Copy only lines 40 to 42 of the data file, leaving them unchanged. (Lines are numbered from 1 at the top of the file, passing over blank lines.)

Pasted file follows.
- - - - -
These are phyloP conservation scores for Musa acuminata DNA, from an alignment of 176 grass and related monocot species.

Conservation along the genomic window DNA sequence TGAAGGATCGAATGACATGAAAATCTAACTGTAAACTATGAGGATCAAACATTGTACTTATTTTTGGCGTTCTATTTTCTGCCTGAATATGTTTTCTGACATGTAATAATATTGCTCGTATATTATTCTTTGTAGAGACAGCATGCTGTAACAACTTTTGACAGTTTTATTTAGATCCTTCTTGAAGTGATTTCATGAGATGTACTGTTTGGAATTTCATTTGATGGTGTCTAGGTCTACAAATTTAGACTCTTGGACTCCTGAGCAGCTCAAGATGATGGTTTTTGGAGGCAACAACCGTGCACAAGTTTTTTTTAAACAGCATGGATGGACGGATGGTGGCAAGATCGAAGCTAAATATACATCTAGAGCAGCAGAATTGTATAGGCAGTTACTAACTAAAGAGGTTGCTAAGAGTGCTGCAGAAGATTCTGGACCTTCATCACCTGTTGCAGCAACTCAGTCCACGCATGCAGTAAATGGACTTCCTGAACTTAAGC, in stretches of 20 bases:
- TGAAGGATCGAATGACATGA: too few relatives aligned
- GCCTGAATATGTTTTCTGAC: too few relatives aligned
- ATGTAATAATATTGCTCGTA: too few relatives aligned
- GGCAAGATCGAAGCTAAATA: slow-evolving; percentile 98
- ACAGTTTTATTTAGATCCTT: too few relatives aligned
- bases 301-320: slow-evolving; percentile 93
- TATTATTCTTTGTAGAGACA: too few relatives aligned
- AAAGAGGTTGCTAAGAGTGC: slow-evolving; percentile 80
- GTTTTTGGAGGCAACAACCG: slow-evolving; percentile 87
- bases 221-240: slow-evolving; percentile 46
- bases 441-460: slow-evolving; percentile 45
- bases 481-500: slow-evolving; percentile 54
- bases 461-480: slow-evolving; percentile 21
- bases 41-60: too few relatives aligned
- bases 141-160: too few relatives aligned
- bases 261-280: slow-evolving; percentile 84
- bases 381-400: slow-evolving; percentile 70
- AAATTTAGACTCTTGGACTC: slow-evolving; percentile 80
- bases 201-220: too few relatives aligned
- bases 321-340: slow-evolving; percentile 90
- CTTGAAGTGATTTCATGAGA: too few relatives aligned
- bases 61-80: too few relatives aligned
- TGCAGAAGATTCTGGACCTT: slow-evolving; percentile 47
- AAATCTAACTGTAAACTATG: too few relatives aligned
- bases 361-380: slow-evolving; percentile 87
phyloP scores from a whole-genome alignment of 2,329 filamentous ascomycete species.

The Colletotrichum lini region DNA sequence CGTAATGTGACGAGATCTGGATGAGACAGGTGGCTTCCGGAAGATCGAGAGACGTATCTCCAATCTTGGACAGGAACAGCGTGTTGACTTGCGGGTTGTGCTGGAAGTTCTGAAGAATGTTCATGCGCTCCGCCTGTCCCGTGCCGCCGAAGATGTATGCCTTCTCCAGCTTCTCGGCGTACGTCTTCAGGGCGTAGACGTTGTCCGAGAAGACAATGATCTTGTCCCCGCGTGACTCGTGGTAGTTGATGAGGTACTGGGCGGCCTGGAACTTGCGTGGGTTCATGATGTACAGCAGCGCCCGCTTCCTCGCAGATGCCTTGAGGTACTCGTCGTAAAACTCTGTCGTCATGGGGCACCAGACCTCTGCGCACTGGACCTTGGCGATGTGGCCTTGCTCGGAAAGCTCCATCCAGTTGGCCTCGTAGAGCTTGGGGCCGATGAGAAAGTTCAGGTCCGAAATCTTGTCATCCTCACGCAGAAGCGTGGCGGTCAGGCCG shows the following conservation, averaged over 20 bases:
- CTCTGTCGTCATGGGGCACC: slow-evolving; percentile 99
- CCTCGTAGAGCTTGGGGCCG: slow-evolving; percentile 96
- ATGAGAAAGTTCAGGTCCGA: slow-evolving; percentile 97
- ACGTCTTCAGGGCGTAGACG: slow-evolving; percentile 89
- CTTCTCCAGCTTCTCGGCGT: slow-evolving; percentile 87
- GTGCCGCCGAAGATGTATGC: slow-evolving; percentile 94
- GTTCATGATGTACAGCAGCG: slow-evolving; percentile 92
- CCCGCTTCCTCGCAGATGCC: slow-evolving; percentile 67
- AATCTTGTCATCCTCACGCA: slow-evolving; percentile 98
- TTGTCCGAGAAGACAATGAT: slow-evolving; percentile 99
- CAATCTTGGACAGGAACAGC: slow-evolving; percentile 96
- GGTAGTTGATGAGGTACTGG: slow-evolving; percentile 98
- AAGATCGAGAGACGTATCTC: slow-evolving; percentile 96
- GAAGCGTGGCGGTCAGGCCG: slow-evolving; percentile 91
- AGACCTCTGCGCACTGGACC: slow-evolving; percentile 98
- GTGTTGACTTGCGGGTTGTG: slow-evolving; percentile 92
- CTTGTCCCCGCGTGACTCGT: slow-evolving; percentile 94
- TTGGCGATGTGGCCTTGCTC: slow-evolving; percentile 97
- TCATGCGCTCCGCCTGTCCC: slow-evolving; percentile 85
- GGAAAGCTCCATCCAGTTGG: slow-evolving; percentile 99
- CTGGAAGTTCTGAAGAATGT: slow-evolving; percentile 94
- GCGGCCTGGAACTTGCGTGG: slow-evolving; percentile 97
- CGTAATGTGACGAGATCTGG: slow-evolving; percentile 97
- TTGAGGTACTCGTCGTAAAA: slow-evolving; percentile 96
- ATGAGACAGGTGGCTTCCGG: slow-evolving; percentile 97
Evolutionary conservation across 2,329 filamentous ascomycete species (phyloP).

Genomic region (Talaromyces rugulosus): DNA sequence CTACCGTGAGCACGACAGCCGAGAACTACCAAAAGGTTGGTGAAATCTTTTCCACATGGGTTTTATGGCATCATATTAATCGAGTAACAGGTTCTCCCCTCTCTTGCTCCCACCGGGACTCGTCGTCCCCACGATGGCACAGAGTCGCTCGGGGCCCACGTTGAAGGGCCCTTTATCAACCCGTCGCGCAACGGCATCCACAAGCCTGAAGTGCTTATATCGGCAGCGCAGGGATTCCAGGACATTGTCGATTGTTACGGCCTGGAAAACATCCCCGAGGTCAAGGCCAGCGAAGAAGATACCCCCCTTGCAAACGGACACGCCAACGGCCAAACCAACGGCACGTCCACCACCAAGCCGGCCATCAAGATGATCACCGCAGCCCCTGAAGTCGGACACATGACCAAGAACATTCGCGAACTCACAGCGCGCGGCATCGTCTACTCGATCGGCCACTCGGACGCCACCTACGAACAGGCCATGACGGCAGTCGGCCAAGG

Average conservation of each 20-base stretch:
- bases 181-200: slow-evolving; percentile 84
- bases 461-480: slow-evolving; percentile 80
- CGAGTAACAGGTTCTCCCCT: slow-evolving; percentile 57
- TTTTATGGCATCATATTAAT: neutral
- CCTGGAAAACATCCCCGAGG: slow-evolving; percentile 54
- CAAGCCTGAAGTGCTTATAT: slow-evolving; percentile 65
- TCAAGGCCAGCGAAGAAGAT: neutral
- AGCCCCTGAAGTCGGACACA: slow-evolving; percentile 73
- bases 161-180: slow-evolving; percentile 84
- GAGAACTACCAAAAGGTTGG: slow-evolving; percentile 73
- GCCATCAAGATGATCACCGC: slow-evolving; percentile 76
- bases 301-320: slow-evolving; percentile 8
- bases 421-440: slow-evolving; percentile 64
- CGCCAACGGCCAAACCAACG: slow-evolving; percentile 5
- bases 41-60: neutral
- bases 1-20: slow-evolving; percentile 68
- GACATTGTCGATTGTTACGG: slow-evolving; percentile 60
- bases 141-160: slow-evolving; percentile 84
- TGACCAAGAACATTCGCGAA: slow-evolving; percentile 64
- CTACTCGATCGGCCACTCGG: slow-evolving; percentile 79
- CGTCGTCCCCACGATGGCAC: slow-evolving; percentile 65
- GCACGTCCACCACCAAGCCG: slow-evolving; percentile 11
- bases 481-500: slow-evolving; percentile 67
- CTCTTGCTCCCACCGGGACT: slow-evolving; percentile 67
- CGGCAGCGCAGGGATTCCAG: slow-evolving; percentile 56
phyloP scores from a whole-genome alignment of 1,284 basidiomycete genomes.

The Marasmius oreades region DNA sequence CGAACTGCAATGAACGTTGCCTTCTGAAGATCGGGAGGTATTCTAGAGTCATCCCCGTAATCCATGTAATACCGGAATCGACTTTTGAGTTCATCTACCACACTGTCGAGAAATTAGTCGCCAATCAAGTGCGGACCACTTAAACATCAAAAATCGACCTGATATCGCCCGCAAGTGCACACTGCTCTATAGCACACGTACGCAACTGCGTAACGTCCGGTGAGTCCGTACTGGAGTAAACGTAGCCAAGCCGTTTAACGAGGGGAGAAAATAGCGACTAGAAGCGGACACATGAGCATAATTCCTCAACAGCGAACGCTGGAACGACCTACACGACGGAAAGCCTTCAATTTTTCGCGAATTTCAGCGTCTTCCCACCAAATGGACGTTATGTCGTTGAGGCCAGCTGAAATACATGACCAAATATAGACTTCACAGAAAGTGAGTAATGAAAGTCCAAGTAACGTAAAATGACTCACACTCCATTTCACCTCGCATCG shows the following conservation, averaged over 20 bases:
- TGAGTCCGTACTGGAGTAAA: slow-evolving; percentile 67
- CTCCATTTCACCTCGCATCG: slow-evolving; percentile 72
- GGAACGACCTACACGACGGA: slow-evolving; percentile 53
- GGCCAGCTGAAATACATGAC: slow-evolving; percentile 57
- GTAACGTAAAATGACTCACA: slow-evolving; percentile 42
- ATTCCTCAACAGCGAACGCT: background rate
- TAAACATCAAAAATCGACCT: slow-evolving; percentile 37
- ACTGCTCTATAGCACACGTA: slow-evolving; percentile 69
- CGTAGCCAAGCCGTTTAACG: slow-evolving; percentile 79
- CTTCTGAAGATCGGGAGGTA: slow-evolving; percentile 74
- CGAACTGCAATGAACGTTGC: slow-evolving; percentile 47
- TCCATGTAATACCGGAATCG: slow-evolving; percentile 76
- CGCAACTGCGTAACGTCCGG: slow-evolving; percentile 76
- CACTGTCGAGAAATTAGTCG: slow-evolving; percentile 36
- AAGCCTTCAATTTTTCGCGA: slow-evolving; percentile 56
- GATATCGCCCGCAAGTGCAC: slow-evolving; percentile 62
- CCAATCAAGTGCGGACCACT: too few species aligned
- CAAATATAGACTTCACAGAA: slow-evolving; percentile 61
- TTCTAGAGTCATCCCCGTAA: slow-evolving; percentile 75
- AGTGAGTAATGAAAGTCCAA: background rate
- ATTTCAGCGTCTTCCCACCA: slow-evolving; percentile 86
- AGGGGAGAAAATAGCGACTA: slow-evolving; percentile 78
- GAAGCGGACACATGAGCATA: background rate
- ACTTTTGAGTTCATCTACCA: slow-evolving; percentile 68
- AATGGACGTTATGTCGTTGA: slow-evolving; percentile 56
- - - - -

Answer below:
- CAATCTTGGACAGGAACAGC: slow-evolving; percentile 96
- GGTAGTTGATGAGGTACTGG: slow-evolving; percentile 98
- AAGATCGAGAGACGTATCTC: slow-evolving; percentile 96